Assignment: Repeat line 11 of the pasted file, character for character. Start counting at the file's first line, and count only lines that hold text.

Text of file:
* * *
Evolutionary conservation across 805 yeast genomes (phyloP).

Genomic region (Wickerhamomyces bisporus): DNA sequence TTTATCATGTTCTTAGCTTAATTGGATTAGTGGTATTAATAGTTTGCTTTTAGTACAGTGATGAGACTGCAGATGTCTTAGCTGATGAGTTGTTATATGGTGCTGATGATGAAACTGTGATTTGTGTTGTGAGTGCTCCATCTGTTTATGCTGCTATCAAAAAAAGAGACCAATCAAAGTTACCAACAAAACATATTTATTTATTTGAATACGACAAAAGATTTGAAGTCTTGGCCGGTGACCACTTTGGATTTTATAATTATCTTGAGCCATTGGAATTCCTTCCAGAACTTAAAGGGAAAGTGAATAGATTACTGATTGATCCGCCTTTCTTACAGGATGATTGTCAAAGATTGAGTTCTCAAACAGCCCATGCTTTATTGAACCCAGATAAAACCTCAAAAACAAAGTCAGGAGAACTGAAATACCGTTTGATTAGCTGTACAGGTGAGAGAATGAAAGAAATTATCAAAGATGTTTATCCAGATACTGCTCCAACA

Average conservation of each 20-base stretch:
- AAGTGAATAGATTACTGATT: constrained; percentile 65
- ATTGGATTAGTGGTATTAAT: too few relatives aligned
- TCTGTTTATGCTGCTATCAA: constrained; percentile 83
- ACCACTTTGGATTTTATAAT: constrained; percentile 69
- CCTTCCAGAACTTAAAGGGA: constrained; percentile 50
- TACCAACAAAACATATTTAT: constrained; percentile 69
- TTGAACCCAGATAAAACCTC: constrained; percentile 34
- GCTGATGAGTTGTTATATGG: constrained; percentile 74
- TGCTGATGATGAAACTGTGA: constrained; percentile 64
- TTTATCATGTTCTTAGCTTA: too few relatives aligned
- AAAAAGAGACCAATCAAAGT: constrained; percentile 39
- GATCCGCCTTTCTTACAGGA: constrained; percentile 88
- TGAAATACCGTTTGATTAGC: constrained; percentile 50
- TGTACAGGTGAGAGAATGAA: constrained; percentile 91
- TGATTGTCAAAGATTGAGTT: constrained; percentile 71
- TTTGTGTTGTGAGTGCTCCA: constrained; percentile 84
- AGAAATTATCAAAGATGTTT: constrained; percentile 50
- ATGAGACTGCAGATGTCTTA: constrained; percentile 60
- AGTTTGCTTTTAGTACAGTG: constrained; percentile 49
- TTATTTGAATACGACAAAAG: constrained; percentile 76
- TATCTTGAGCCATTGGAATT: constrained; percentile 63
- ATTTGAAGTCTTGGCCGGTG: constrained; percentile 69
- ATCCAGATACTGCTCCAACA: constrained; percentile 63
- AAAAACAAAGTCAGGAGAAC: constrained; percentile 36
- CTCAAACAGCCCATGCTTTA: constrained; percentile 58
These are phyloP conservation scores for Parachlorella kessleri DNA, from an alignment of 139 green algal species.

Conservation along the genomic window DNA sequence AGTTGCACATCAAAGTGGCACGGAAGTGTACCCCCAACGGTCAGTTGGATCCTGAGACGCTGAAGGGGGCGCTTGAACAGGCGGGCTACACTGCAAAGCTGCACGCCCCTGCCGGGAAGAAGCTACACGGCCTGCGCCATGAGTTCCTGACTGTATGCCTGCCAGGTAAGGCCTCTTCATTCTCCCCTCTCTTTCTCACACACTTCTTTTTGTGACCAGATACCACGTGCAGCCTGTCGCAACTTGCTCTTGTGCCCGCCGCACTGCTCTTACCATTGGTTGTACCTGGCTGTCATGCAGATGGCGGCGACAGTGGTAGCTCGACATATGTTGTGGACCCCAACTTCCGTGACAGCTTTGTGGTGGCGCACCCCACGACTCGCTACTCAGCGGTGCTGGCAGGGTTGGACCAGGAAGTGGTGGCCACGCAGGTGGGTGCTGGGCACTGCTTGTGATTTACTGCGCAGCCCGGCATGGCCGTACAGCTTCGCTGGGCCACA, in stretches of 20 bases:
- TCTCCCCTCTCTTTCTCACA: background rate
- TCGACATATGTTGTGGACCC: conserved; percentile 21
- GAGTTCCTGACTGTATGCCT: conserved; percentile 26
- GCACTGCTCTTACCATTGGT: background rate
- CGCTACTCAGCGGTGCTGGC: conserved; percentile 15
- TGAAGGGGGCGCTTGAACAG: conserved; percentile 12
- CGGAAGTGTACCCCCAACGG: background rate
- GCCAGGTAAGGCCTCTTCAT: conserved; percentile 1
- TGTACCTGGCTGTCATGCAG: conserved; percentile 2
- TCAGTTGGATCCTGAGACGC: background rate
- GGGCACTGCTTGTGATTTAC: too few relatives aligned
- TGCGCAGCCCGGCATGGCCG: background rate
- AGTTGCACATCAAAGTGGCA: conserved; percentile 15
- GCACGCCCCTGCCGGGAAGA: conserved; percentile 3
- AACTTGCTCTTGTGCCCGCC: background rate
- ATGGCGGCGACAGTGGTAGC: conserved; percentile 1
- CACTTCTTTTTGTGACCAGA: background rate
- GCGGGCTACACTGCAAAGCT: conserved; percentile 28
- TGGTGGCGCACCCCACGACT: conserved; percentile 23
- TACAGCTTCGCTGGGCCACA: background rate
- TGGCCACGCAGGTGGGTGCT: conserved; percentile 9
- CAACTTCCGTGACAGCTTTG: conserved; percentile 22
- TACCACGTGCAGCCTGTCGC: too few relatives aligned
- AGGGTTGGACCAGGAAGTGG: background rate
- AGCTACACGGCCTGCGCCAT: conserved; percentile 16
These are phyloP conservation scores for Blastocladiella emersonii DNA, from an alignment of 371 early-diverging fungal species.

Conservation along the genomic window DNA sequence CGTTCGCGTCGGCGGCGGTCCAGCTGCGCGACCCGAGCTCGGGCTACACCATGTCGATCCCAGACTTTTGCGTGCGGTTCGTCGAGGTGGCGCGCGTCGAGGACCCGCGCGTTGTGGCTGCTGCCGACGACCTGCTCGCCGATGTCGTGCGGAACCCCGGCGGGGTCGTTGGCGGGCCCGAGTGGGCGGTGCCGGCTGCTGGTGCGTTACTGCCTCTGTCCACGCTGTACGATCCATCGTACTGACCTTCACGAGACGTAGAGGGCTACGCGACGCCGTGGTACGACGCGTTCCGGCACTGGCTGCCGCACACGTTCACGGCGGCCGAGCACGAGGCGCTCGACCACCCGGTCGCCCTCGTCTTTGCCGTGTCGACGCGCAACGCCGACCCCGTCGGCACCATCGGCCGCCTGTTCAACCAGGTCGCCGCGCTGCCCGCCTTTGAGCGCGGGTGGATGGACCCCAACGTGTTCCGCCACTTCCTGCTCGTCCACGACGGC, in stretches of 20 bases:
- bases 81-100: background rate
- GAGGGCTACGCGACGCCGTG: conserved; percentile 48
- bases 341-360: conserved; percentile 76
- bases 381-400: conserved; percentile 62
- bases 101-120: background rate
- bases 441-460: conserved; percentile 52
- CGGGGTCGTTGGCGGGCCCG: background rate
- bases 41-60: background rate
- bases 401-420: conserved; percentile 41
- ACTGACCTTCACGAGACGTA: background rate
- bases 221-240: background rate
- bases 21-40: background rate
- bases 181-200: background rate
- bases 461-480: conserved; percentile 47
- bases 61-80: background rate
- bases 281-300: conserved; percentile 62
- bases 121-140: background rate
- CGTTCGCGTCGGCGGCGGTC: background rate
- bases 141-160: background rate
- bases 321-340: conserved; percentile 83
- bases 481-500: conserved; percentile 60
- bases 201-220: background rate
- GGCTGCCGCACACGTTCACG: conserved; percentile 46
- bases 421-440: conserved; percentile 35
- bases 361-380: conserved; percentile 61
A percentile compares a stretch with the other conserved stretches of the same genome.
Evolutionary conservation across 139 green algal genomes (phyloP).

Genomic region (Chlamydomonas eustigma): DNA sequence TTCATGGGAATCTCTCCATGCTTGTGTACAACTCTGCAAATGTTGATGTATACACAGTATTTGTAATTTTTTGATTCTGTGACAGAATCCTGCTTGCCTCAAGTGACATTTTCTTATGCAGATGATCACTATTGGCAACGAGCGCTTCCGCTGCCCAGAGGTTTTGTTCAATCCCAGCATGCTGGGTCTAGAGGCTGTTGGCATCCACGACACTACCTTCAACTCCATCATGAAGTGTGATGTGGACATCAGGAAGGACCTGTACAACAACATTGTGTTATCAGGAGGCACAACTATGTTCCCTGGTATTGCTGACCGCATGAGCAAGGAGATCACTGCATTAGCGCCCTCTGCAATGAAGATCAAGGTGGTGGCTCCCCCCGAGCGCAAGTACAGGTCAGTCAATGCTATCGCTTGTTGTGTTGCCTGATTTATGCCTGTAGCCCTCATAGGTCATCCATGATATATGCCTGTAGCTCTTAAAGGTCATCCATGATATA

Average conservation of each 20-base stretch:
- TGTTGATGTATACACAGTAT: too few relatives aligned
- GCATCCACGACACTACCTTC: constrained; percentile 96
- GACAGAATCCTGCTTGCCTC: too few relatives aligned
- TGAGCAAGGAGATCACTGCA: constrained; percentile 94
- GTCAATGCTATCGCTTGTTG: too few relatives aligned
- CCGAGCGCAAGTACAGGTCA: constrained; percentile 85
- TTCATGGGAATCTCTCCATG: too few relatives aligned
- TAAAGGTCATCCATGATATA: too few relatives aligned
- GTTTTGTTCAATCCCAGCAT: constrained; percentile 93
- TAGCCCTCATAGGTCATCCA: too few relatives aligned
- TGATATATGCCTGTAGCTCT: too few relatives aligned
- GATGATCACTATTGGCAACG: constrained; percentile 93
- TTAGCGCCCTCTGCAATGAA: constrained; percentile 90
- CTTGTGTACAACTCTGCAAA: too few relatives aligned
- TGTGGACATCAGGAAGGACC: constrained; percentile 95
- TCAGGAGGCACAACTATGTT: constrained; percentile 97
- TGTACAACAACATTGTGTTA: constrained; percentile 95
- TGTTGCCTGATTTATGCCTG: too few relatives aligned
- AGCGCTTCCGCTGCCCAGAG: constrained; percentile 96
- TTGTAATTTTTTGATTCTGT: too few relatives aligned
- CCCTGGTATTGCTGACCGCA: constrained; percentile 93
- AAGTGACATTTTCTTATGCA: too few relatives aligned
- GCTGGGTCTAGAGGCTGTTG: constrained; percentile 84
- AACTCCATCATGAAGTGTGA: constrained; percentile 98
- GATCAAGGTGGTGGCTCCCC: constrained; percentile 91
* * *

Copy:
- GCTGATGAGTTGTTATATGG: constrained; percentile 74